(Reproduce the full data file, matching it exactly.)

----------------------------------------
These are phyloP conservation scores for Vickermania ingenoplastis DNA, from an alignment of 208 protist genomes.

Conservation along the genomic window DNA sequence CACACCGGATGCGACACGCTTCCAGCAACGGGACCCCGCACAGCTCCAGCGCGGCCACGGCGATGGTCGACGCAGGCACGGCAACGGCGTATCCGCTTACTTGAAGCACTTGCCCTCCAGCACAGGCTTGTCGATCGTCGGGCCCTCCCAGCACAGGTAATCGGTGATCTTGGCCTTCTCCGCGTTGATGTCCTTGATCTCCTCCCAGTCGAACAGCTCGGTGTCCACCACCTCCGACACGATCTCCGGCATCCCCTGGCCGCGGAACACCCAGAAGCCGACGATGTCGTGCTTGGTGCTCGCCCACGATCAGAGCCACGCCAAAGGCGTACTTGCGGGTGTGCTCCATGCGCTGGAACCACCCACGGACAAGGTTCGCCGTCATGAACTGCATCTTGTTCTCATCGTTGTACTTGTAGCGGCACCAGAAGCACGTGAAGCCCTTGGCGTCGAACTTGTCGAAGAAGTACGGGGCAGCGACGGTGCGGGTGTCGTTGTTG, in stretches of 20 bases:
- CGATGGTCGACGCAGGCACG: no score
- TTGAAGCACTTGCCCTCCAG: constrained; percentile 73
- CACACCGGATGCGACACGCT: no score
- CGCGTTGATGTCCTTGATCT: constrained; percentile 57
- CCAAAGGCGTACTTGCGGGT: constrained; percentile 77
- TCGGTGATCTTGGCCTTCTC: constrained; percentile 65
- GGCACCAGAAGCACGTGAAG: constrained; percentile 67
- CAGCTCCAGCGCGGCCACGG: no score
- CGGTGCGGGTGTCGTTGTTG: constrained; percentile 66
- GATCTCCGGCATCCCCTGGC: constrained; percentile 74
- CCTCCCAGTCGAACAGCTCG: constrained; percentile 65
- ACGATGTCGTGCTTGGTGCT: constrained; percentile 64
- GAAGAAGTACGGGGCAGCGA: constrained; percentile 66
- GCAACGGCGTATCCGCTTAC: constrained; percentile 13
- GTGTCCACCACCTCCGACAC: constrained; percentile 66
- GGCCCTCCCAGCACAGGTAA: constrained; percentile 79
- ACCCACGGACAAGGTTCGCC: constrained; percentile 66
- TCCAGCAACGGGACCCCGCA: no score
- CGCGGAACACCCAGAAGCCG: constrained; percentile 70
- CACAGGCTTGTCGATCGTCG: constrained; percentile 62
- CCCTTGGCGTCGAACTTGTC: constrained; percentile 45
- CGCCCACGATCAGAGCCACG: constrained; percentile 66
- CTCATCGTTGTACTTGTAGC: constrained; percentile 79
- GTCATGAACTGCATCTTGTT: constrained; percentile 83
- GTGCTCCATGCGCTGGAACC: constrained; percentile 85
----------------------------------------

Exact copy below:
These are phyloP conservation scores for Vickermania ingenoplastis DNA, from an alignment of 208 protist genomes.

Conservation along the genomic window DNA sequence CACACCGGATGCGACACGCTTCCAGCAACGGGACCCCGCACAGCTCCAGCGCGGCCACGGCGATGGTCGACGCAGGCACGGCAACGGCGTATCCGCTTACTTGAAGCACTTGCCCTCCAGCACAGGCTTGTCGATCGTCGGGCCCTCCCAGCACAGGTAATCGGTGATCTTGGCCTTCTCCGCGTTGATGTCCTTGATCTCCTCCCAGTCGAACAGCTCGGTGTCCACCACCTCCGACACGATCTCCGGCATCCCCTGGCCGCGGAACACCCAGAAGCCGACGATGTCGTGCTTGGTGCTCGCCCACGATCAGAGCCACGCCAAAGGCGTACTTGCGGGTGTGCTCCATGCGCTGGAACCACCCACGGACAAGGTTCGCCGTCATGAACTGCATCTTGTTCTCATCGTTGTACTTGTAGCGGCACCAGAAGCACGTGAAGCCCTTGGCGTCGAACTTGTCGAAGAAGTACGGGGCAGCGACGGTGCGGGTGTCGTTGTTG, in stretches of 20 bases:
- CGATGGTCGACGCAGGCACG: no score
- TTGAAGCACTTGCCCTCCAG: constrained; percentile 73
- CACACCGGATGCGACACGCT: no score
- CGCGTTGATGTCCTTGATCT: constrained; percentile 57
- CCAAAGGCGTACTTGCGGGT: constrained; percentile 77
- TCGGTGATCTTGGCCTTCTC: constrained; percentile 65
- GGCACCAGAAGCACGTGAAG: constrained; percentile 67
- CAGCTCCAGCGCGGCCACGG: no score
- CGGTGCGGGTGTCGTTGTTG: constrained; percentile 66
- GATCTCCGGCATCCCCTGGC: constrained; percentile 74
- CCTCCCAGTCGAACAGCTCG: constrained; percentile 65
- ACGATGTCGTGCTTGGTGCT: constrained; percentile 64
- GAAGAAGTACGGGGCAGCGA: constrained; percentile 66
- GCAACGGCGTATCCGCTTAC: constrained; percentile 13
- GTGTCCACCACCTCCGACAC: constrained; percentile 66
- GGCCCTCCCAGCACAGGTAA: constrained; percentile 79
- ACCCACGGACAAGGTTCGCC: constrained; percentile 66
- TCCAGCAACGGGACCCCGCA: no score
- CGCGGAACACCCAGAAGCCG: constrained; percentile 70
- CACAGGCTTGTCGATCGTCG: constrained; percentile 62
- CCCTTGGCGTCGAACTTGTC: constrained; percentile 45
- CGCCCACGATCAGAGCCACG: constrained; percentile 66
- CTCATCGTTGTACTTGTAGC: constrained; percentile 79
- GTCATGAACTGCATCTTGTT: constrained; percentile 83
- GTGCTCCATGCGCTGGAACC: constrained; percentile 85